The Kentucky Supreme Court just ruled unanimously in favor of the commonwealth’s teachers and public employees in its overturning of a controversial pension law.
On Thursday, the Lexington Herald-Leader reported that Bevin lost his appeal to the Kentucky Supreme Court, which ruled 7-0 that the law he championed that drastically cut state employees’ pensions was unconstitutional. In his opinion, Justice Daniel Venters wrote that the bill failed to meet Kentucky’s constitutional threshold for bills, which require three public readings in both the House and Senate before it can be passed.
“In deference to the General Assembly, we necessarily stop short of providing a complete and precise definition of what must occur to qualify as a reading of the bill, but we are well-settled in the conviction that what occurred here falls far short of the requirements,” Venters wrote.
As Grit Post reported in March, the 291-page pension bill was originally introduced as an amendment to a sewage bill, and Republicans voted it out of a legislative committee that did not have oversight of state employee pensions just mere minutes after Representative John “Bam” Carney (R) introduced it. Lawmakers passed it on a party-line vote in both chambers late in the evening, and Governor Bevin signed it into law as teachers protesting the measure filled the capitol rotunda.
Had it passed, the bill would have gone into effect January 1, changing all pension plans for new teachers hired in 2019 and beyond to a cash-only plan. It would also eliminate the guaranteed five percent return on investment for all teachers hired in the past five years, and erase the $5,000 death benefit given to teachers’ spouses in the event of a teacher unexpectedly passing away.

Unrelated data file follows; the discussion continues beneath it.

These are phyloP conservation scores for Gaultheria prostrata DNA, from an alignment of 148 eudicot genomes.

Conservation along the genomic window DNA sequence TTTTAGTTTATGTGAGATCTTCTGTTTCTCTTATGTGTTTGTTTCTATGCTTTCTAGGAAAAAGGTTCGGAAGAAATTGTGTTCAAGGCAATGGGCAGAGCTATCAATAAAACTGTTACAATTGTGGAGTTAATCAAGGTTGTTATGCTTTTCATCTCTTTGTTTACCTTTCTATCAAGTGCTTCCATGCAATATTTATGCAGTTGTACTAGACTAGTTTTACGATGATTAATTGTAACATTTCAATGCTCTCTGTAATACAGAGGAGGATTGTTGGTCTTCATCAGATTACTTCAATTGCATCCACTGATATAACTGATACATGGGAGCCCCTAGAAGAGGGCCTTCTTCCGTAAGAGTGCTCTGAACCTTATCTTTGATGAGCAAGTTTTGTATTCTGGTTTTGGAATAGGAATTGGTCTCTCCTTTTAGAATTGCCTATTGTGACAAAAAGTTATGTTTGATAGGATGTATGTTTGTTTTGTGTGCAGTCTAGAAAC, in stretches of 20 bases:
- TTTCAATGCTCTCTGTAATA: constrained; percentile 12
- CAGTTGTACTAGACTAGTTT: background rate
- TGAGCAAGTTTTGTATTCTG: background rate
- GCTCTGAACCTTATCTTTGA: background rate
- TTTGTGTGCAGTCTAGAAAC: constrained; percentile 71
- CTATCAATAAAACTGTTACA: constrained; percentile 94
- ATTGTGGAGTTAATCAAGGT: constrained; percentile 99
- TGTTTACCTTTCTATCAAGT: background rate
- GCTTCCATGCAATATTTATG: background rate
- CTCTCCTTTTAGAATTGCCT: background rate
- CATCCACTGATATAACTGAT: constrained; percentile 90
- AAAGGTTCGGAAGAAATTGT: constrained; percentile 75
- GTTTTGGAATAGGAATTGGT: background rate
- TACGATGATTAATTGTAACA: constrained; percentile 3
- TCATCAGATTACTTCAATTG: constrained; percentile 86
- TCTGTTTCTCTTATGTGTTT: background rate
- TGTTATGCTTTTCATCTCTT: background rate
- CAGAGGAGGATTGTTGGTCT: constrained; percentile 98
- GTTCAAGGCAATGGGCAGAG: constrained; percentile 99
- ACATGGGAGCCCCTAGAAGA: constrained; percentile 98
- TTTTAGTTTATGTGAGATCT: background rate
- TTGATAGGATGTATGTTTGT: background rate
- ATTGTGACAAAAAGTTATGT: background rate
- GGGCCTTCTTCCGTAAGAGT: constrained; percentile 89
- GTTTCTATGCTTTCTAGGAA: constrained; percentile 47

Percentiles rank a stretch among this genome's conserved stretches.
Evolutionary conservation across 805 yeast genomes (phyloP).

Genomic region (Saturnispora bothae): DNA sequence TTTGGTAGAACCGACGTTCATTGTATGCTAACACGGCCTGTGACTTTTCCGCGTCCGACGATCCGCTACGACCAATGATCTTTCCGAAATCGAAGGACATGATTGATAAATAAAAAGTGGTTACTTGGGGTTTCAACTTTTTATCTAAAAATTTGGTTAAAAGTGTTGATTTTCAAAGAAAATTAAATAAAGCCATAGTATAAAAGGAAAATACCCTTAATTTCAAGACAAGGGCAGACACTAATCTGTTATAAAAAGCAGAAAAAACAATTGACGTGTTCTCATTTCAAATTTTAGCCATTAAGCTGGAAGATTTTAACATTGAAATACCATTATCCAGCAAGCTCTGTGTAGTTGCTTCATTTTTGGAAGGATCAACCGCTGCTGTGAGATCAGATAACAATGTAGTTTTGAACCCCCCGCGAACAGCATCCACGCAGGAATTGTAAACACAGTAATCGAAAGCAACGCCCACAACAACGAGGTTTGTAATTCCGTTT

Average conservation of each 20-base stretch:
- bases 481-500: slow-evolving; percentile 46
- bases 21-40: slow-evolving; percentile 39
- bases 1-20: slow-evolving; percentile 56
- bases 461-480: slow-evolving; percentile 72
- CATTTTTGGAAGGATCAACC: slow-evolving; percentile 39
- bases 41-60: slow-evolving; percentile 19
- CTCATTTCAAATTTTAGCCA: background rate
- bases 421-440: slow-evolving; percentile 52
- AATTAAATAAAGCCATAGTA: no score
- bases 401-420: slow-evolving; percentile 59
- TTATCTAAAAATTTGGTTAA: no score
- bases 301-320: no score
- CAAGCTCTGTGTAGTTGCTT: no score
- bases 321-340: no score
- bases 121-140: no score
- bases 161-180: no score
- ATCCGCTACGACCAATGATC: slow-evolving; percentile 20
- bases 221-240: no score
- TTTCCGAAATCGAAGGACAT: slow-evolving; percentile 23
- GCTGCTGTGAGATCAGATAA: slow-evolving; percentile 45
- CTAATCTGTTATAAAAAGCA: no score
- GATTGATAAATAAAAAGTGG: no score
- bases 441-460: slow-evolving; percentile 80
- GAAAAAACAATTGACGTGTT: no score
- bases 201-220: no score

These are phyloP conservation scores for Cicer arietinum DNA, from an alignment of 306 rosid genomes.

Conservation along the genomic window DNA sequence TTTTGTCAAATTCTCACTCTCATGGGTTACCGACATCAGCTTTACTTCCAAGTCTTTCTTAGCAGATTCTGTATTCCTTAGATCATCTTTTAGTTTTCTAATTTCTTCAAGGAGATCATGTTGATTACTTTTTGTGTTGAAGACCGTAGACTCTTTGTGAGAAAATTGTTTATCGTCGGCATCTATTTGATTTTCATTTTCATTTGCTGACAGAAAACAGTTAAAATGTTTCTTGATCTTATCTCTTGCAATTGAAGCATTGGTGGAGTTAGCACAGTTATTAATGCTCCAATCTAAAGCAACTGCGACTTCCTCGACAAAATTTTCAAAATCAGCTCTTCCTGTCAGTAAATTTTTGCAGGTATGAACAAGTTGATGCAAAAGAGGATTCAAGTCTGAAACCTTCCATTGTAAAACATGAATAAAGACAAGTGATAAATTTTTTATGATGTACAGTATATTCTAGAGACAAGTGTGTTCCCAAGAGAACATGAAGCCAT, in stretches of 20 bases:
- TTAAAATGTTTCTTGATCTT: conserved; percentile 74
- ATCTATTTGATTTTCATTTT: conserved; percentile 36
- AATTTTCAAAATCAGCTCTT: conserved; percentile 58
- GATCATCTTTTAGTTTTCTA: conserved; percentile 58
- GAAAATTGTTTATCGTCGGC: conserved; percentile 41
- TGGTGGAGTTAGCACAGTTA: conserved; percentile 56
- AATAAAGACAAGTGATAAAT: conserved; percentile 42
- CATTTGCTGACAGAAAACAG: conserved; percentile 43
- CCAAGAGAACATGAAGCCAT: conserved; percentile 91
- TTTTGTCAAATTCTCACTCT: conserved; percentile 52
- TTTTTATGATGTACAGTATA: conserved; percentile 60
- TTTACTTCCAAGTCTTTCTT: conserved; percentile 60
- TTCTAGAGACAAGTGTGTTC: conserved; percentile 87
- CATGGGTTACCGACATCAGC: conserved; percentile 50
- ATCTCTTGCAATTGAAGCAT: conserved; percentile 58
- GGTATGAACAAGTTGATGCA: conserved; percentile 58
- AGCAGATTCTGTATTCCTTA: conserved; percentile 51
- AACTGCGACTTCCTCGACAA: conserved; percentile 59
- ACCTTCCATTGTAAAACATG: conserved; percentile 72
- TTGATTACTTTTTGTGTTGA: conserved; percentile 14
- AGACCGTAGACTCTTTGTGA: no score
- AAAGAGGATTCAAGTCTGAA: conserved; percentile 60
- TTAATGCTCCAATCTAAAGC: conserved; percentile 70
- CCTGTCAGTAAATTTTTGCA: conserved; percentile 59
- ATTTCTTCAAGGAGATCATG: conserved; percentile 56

Franklin Circuit Judge Phillip Shepherd previously struck down the pension law as unconstitutional in June, though Governor Bevin appealed the decision to the Kentucky Supreme Court. After Thursday’s ruling by the commonwealth’s highest court, Shepherd’s decision will stand, meaning Bevin’s pension bill is officially dead.
Governor Bevin stated after the decision that the court’s ruling was “an unprecedented power grab by activist judges.”
Carl Gibson is a politics contributor for Grit Post. His work has previously been published in The Guardian, The Washington Post, The Houston Chronicle, Al-Jazeera America, and NPR, among others. Follow him on Twitter @crgibs or send him an email at carl at gritpost dot com.